Thursday, July 22, 2010

Bay Head and Rokeby

Bay Head -- those in our family know what Bay Head is.

Rokeby is the 43-room house on the Hudson River owned by Livingstons and Astors, now inhabitaed by impecunious descendants. Very different. But in a New York Times article today, there are a couple of points worth taking note of:

"Like most family histories, Rokeby's story is wildly subjective, and its 'truth" depends on your vantage point."

"It's the place that makes my heart sing and my head ache. But it's kind of amazing that 50 years later, Rokeby is intact, family owned, and debt free."

Here's the line we might need to heed:

"The between people needing space and the stuff needing space, because nothing can be thrown away."

Think: Attic.

Monday, July 19, 2010

Creating Sabbath Peace

Creating Sabbath Peace Amid the Noise is an article I want to ponder.

Friday, July 2, 2010

Rituals -- family and monastic

Procession is a form of ritual walking. A family may process into the dining room on a special occasion. A procession invites the spirits of the occasion to be present, and it renders the place of gathering the hopeful goal of labyrinthine mystery. Thomas Moore, Meditations. p. 60

Tradition is a pool of imagination, and not a basis for authority. ...Traditional rituals and images rise out of an historical fog in which founders and authorities are more mythological than persona, and in which so many different layers of meaning lie packed together that the sacred literature becomes genuine poetry. ...We could be guided by countless generations of ancestors without becoming oppressed by the words and structures they have left behind." p. 84

Why I like Gregorian chant

Modal chants mirror and model the monastic life. "It doesn't have the drive toward ending or the insistent relationships between notes and chords that modern music has. Endings and climaxes appear melodically, for the most part, with a felt lift in song and a sure entropy in musical energy. Thomas Moore, "Meditations," p. 38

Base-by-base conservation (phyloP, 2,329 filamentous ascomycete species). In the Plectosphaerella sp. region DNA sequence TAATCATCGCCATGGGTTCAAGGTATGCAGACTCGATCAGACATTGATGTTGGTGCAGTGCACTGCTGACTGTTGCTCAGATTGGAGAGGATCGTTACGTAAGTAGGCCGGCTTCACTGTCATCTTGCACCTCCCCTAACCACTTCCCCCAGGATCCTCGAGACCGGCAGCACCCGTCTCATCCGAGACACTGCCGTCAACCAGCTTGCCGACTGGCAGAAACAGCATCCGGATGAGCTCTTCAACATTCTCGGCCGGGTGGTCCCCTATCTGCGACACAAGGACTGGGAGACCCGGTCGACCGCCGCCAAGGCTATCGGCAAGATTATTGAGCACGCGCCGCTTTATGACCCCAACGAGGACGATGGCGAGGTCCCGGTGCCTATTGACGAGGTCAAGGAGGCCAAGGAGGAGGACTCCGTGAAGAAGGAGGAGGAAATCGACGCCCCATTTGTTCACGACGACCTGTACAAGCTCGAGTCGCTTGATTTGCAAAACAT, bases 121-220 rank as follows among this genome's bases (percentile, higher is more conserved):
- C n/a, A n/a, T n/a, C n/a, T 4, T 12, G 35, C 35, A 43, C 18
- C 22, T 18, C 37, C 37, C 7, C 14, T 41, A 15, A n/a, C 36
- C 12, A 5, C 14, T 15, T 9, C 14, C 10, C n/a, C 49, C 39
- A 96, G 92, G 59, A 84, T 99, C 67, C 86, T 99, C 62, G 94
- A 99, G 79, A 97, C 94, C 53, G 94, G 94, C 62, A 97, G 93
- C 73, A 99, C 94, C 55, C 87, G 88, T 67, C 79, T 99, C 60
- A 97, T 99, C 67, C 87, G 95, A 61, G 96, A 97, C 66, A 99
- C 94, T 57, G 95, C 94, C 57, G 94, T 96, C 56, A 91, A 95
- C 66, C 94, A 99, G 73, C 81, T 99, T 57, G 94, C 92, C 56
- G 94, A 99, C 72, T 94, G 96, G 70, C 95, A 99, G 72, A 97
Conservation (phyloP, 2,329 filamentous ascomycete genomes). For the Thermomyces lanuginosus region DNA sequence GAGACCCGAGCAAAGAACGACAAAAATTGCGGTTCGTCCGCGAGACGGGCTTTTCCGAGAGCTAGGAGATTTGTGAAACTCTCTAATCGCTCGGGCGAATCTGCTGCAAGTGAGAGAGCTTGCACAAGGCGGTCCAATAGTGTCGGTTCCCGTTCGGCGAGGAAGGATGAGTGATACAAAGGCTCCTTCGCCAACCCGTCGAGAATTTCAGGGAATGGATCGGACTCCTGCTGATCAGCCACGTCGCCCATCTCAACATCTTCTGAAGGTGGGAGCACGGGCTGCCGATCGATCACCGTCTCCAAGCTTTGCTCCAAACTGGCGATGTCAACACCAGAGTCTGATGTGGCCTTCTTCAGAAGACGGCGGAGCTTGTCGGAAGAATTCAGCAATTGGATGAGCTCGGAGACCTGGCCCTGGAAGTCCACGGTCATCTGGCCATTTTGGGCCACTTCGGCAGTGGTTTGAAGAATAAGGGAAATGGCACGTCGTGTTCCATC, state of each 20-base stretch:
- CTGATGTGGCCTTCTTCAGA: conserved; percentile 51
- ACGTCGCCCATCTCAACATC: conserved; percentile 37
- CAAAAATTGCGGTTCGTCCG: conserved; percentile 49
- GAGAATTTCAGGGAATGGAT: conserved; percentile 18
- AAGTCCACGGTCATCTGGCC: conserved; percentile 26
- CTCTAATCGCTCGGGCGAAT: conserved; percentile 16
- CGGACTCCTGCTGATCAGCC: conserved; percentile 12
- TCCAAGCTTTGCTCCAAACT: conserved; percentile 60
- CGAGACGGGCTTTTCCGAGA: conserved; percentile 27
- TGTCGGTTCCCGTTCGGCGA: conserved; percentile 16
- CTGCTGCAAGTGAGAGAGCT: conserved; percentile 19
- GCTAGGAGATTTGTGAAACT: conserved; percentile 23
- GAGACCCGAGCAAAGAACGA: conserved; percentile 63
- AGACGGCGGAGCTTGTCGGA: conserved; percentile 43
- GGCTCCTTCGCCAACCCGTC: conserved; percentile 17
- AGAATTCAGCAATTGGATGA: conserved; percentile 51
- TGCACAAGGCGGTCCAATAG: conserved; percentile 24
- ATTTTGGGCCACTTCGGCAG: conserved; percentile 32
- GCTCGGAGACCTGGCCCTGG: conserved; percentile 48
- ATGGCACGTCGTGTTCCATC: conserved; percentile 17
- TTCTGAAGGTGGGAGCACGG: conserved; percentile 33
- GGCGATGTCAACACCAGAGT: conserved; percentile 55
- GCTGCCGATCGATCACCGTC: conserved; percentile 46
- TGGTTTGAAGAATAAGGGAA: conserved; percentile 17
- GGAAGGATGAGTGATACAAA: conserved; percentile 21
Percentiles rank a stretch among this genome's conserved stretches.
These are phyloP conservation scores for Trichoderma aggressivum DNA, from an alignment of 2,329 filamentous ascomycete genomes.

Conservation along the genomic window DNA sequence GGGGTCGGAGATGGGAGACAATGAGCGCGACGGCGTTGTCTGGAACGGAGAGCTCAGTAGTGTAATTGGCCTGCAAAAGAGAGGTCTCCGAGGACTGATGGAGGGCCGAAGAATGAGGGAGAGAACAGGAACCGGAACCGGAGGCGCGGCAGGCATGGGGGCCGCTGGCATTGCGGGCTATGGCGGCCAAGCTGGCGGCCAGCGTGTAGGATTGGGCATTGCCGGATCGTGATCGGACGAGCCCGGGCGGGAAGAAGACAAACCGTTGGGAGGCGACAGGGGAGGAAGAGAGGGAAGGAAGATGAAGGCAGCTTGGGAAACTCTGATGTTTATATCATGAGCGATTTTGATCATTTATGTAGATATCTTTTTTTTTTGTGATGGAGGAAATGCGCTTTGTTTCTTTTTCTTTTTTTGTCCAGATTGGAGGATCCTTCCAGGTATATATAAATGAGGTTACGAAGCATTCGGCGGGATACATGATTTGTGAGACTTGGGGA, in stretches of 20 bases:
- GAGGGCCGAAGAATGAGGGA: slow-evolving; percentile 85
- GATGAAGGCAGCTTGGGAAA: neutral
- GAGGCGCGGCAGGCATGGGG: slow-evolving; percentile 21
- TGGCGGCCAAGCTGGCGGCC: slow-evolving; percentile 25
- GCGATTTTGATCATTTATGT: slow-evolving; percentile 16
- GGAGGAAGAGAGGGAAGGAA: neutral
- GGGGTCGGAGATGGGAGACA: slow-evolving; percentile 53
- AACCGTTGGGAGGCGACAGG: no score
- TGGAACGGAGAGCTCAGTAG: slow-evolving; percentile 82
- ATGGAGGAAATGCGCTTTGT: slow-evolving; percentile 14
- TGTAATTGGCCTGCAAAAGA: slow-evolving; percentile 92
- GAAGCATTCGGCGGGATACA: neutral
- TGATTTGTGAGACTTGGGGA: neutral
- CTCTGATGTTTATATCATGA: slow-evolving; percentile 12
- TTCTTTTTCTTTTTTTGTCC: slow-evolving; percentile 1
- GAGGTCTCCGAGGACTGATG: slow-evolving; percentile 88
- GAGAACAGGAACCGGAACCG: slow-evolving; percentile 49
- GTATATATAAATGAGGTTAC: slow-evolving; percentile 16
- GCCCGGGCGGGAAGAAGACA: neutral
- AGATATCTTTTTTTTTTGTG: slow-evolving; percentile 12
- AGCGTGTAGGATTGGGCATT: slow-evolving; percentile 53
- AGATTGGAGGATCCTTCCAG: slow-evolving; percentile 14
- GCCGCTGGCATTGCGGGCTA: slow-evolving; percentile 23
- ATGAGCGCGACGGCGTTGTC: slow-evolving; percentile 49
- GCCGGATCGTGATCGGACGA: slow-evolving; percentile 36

Sometimes...monks wil land upon a note and sing it in florid fashion, one syllable of text for fifty notes of chant. Melisma, they call it. Living a melismatic life -- we may stop on an experience, a place, a person, or a memory and rhapsodize in imagination (draw, contemplate, build, paint, or dance). (Versus living one point after another,) ...stopping for melisma gives the soul its reason for being. p. 44

"Silence is not the absence of sound, but a "toning down of inner and outer static...allows many sounds to reach awareness...(nature) was well as conscience, daydreams, intuitions, inhibitions, and wishes. One cultivates silence not by forcing the ears not to hear, but by turning up the volume on the music of the world and the soul. p. 68

Monastery bells: "Overtones are those elements in every experience that last long after the literal act -- memories, shock, emotional residues, reactional behavior. They are also the meanings and implications of deeds, their nuances and reverberation...Monks are more interested in these (overtones) than in the literal facts. They are professionals in spiritual resonance. When the bell rings, they stop and listen." p. 98

Listening, obeying

"Obedience means to listen closely to others for words of direction. . . I can see the deep will that guides me in the thoughts and reflections of my neighbor." Thomas Moore, Meditations, p. 12

"To have a conversation with Christ...just keep listening until you hear something, said my novice master...Now, having read Jung, Ficino, Yeats, Rilke, and Dickinson, I've discovered how to listen meditatively." p. 13

"Wasted time is usually good soul time... But there is something especially fruitful in a regulated life...The ritual quality of appointed times releases us from the burdens of free will." p. 83

"The truly artful life, not the merely aesthetic one, is religious, and vice versa." p. 105

To Keep or Not to Keep?

Advice for those trying to pare down their possessions: (Me).

"What does it take to really own and possess? It means loving a thing so much that one can't be parted from it, can't stand to see it neglected and misused, can't trust that someone else will care for it sufficiently.

" shopping, buying, and possessing we are never satisfied -- (which) indicates that we never fully possess or fully own. "

from Meditations, Thomas Moore, p. 22